“I told them, ‘Listen, there’s a single-digit percentage of you out there that don’t want to go down this path. I just want to make you aware that there’s this whole ecosystem out there — of a 2-person company, a 10-person company, a 50-person company. If you’re thinking this might be the right thing for you, there is a safe path.’”

And everything has gone (mostly) well, Heivly said. The Triangle Startup Factory started its accelerator program in Spring 2012 and so far has invested in 16 companies. Structured much like St. Louis’ Capital Innovators, startups in the program receive $50,000 in seed funding and are put through a 12-week accelerator program that includes mentoring, strategic advice and professional services. After the program, the startups are eligible for a $20,000 to $150,000 convertible note.

So what keeps Heivly up at night? That came out after a question from Joe Schlafly, the senior vice president of Private Markets with Stifel, Nicolaus & Co.

Schlafly, who has spent the last year raising several multi-million dollar rounds for local startups, asked how Heivly envisioned being able to attract follow-on funding for his portfolio companies in Raleigh-Durham.

“That’s what I lose sleep over,” Heivly said. “And I eventually go to sleep by telling myself that if I have patience, it will all work out.”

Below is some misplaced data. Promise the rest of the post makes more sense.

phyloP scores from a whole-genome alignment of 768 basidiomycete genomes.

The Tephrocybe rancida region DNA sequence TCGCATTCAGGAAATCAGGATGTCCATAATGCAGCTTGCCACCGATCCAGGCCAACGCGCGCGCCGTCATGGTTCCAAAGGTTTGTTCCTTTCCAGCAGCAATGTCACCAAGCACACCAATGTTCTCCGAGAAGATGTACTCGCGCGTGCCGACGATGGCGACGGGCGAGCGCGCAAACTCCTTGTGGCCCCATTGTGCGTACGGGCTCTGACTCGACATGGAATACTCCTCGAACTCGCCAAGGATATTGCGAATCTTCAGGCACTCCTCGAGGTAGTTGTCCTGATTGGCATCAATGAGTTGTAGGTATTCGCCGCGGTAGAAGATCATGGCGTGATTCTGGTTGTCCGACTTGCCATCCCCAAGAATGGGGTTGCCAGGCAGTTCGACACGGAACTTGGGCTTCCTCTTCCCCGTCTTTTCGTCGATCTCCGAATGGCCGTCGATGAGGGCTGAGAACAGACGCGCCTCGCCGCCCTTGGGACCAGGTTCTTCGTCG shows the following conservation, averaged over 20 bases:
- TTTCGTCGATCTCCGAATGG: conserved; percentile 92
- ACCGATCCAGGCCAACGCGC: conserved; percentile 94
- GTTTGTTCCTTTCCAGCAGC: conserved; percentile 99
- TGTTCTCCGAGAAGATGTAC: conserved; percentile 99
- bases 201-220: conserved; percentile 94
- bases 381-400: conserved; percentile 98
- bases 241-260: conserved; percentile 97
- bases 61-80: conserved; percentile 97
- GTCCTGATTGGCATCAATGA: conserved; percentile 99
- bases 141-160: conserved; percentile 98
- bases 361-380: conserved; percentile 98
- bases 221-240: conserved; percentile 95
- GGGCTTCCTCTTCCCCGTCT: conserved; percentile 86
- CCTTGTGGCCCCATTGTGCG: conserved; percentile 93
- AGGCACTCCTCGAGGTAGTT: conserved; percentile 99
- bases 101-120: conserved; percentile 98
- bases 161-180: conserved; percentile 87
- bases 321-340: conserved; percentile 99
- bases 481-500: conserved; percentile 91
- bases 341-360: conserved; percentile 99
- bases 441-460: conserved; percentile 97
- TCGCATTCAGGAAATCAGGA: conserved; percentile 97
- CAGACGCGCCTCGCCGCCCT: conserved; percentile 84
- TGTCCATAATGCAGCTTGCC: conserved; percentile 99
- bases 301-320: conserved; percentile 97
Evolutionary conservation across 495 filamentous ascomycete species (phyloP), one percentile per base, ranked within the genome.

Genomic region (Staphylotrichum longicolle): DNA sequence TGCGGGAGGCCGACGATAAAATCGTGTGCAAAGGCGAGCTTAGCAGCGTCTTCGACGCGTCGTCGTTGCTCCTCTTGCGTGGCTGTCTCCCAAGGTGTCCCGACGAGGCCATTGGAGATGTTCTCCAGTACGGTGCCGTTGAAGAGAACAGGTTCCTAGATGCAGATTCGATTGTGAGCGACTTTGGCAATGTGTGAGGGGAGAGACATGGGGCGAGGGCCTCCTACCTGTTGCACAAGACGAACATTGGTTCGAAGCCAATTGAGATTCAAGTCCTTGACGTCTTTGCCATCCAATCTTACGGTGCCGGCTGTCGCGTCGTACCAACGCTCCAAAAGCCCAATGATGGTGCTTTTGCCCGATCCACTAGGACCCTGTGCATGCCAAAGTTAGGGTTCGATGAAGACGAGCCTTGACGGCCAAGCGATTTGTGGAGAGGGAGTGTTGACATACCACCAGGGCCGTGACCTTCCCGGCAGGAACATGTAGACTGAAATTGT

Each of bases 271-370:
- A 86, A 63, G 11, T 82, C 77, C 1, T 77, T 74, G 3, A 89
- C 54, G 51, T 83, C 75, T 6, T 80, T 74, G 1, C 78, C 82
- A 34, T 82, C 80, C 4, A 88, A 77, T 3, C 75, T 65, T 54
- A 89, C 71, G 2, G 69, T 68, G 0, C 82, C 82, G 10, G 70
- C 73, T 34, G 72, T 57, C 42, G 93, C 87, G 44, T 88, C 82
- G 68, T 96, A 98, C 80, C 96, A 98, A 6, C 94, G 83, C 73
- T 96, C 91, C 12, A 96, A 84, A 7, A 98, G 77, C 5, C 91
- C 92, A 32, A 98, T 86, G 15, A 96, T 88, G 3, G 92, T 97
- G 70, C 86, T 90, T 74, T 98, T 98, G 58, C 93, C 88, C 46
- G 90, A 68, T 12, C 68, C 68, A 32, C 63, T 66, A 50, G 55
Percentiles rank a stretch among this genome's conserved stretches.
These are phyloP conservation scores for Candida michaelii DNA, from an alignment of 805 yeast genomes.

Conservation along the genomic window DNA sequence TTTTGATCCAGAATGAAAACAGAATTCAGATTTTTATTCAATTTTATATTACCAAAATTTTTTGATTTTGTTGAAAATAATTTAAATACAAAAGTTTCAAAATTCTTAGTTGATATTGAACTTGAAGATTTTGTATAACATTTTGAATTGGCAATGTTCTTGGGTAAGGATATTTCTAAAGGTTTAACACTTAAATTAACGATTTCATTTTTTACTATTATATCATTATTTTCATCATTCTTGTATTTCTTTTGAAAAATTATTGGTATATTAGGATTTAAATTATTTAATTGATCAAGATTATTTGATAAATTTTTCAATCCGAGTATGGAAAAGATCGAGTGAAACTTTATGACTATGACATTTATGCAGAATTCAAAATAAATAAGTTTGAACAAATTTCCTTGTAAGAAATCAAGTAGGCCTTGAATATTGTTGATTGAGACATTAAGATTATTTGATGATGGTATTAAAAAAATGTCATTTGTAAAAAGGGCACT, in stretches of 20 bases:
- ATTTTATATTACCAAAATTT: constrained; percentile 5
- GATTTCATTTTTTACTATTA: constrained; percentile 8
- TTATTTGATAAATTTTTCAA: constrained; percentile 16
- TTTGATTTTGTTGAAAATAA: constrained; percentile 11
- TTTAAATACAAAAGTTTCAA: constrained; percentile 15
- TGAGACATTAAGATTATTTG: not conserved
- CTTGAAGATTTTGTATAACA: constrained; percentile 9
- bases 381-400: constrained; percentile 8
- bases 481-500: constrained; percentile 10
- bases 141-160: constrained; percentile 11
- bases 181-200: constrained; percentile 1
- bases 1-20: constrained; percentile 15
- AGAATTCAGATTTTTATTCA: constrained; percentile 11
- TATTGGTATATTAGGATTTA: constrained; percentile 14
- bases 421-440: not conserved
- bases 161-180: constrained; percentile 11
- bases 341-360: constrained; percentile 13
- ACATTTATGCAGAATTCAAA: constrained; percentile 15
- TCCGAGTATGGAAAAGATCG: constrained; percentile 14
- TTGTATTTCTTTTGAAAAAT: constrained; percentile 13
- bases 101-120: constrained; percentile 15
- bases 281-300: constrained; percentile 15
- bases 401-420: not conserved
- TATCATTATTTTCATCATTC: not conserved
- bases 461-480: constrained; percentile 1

The shortage of money for startups that are in the post-accelerator but pre-Series A level is also a concern in St. Louis, where local funds such as Cultivation Capital were established just last year to address that specific concern.

“Bad ideas go a little deeper in the valley, as far as getting funded, than they go in our tier-two communities,” Heivly said. “But I still believe that great entrepreneurs with great ideas find a way to get funded. And that’s the advice I give everyone.”

Heivly said he has identified 25 to 30 new funds that have been created in the last couple of years and are strictly focused on investing in post-seed, post-accelerator companies. Those are funds located around the country and most of them are specifically set up to do non-Valley, non-New York deals, he said. And he sees it as his job to make connections and open doors for his portfolio companies to pitch to those funds.

The last question at the event came from Dan Lohman, co-founder of the Lab 1500 co-working space in downtown St. Louis and CEO of tech startup Pushup Social. If St. Louis entrepreneurs managed to attract more than 100 people to the networking event, Heivly was supposed to entertain the idea of expanding the Triangle Startup Factory to St. Louis.

“So, did we get enough people?” Lohman asked.

Rather than respond with a yes, Heivly gave the crowd something of a half-nod while starting to clap, his hands raised high above his head, inviting everybody to join him. The gesture, while providing a happy ending to the question-and-answer session, seemed to acknowledge the question more than it did anything to answer it concretely.

If Heivly does eventually sign a deal with Wexford to bring his accelerator program to town, the challenges that startups face in St. Louis won’t be anything new to him. And he’s found a way to put himself to sleep despite those challenges.